iPhone model

As a software developer, the one thing I’m good at is listening to users.

I’ve always worked in public or semi-public: release, listen to feedback, release, listen, repeat forever. I worked this way for years UserLand. All of NetNewsWire was developed this way, beginning with the very earliest betas of NetNewsWire Lite back in 2002.

My entire career has been about software development as social activity (and a little bit as public performance, I admit).

I don’t know another way to do this — and, if I did, that other way probably wouldn’t suit my temperament. It may not be the best way to do software, but it’s the way that works for me.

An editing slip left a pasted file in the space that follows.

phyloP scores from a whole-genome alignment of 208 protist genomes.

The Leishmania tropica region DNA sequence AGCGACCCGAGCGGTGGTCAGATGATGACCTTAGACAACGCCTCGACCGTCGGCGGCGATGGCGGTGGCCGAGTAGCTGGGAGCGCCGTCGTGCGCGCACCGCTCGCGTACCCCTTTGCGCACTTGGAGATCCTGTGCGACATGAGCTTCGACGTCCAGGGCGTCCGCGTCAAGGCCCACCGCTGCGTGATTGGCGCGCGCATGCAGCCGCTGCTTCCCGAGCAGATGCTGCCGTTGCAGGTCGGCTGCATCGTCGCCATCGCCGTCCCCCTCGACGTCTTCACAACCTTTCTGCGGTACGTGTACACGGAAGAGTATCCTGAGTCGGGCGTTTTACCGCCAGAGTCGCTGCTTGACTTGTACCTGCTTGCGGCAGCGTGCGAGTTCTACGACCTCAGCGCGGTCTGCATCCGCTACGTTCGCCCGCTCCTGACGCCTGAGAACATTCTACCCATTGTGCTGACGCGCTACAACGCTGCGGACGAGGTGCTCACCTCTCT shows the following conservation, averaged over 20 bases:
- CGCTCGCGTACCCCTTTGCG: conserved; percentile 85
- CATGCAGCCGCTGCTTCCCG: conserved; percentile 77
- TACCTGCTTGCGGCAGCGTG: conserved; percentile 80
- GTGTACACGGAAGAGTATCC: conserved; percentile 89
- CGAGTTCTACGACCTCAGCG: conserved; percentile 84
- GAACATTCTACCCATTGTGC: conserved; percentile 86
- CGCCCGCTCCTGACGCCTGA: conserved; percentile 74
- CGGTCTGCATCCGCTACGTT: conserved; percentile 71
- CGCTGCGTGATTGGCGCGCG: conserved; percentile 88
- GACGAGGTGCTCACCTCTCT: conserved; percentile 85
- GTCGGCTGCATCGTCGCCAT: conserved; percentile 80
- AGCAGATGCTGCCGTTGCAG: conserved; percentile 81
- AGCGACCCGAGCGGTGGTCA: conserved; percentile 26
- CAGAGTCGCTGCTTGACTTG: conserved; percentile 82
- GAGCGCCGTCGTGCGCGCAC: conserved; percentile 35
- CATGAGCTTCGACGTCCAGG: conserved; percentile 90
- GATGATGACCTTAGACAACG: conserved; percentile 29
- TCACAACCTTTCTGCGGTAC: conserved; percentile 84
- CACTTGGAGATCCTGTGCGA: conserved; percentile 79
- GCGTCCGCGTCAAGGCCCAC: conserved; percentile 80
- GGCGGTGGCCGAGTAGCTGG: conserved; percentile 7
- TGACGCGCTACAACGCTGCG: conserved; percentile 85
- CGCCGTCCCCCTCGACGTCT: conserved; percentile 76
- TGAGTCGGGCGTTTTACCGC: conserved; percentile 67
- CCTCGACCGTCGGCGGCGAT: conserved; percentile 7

Which is why I’m more than a little bit at sea with the iPhone development experience. Getting beta testers is a technical and legal challenge. And I’m used to having hundreds, not just a few. Discussing development and design issues with other developers is usually a valuable thing, but there’s an NDA in the way.

But, then, well, in theory I can do frequent public releases, get lots of feedback, and keep the cycle going. Great theory. Works for me!

Of course, that is, if I had a way to get my releases to the public... That’s where I’m bugged. I keep getting feedback on stuff I fixed or changed days ago. And no feedback on the recent changes.

Anyway, just thought I’d wave hi from out here on the waves.

15 Jul 2008

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